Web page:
It’s also why we love to financially support people who have gone out from our local churches to tell people around the world how to follow Jesus and why it matters.

But another thing Jesus told us was that, “it is more blessed to give than to receive,” (Acts 20:35) and it often turns out that churches with a focus on world mission get revved up for sharing the good news of Jesus with their local area.

This is something I personally experience each year when I head up to the Blue Mountains for this conference, for as we pray that the people of the world would know Jesus, it enthuses me to pray the same for the people in our own village, valley and region.

As our heart for world evangelism beats a bit faster, it helps us see the deep need for people to share our certainty for eternity that can be found only in Jesus Christ—no matter where they live on the globe.

Then as we look locally, we see opportunities for relational evangelism, as we seek to be Christ’s ambassadors to the precious people God has placed before us, as he makes his appeal through us..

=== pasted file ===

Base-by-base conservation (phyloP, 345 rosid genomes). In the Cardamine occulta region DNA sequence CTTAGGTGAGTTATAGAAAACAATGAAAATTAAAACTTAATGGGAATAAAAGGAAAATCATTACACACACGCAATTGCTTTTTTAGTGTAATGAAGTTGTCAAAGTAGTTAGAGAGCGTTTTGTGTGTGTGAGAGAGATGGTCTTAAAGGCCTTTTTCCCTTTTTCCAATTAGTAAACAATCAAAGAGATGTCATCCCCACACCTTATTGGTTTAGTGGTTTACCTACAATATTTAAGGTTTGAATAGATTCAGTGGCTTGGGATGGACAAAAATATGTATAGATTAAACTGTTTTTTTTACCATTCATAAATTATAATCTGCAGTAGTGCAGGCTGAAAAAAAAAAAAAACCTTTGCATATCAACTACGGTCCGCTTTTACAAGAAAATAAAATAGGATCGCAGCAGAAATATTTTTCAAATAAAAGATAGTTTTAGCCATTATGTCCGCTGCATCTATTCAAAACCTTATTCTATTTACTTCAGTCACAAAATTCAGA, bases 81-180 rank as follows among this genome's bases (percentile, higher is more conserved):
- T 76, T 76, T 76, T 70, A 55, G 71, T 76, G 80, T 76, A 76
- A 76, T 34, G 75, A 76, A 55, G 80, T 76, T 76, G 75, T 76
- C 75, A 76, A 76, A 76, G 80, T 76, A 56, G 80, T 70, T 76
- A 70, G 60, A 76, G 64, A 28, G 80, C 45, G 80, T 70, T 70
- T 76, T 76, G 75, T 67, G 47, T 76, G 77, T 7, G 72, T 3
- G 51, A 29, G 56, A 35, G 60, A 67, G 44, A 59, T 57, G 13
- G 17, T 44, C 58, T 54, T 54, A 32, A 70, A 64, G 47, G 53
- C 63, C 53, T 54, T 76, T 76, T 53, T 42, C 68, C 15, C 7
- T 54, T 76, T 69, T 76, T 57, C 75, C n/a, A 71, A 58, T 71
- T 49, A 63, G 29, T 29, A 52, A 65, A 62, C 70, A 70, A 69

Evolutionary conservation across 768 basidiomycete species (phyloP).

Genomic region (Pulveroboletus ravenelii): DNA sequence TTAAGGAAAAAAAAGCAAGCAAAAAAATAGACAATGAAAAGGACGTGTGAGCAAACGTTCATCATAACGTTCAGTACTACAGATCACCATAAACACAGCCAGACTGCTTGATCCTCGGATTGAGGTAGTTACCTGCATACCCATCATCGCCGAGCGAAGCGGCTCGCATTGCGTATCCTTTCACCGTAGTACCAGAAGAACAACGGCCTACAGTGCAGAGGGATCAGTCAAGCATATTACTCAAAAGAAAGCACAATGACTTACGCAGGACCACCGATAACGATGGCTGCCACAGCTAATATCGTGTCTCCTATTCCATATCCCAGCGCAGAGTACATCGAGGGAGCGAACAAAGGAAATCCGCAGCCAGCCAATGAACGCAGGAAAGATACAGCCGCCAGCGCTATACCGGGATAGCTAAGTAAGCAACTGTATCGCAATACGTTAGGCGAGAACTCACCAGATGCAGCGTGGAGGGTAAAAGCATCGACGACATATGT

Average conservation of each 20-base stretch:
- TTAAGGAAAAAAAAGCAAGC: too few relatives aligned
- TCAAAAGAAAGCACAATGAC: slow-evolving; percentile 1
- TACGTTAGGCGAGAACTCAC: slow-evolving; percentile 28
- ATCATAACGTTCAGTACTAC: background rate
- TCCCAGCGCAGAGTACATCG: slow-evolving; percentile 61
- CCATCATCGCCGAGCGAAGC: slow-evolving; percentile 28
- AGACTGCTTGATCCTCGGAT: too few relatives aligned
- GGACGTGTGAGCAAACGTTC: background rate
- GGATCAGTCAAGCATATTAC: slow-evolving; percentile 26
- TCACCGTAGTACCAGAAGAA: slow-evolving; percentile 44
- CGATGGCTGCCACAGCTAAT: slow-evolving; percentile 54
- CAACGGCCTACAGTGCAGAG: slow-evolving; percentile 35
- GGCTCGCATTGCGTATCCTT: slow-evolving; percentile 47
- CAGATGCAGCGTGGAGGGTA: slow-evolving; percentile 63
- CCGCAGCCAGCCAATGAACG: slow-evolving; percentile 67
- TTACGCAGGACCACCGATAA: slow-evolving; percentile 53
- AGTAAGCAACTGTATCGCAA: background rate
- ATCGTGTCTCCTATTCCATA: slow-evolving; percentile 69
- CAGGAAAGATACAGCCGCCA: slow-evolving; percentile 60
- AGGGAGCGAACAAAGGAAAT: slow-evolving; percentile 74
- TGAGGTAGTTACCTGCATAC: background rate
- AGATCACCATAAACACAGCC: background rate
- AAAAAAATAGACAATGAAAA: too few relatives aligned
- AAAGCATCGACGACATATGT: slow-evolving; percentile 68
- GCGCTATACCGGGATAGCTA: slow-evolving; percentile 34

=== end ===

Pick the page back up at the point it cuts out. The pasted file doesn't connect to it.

Find Life This Summer

The summer holidays are generally a good time for some R&R: get-togethers with friends and family, time at the beach, backyard cricket and time off work are just some of the reasons we love summer. 

But the summer break is also a time for a third R: Reflection. 

As we look toward the year ahead, we also reflect on the year that’s been, with all its ups and downs.

We reflect on life’s big questions: what we’re doing with our lives, and who or what we are living for. 

Each summer, thousands of tourists come to the Kiama area for a holiday and together with locals, they pack out the cafes and beaches in town, as well as the surrounding area. 

And each summer, a few dozen Christians from Sydney come to our area to talk to people about Jesus, as part of the ‘Summerlife’ (Kiama Beach Mission) team from the 28th December to the 5th January. 

The goal is to get people to spend time chatting and reflecting on who Jesus is, and what he’s done for them, and we look forward to seeing how the Holy Spirit works amongst these chats. 

For us at Jamberoo, there are two things we can do to support this mission.

Firstly, we can pray for the team as they seek to lead people to Christ through conversations.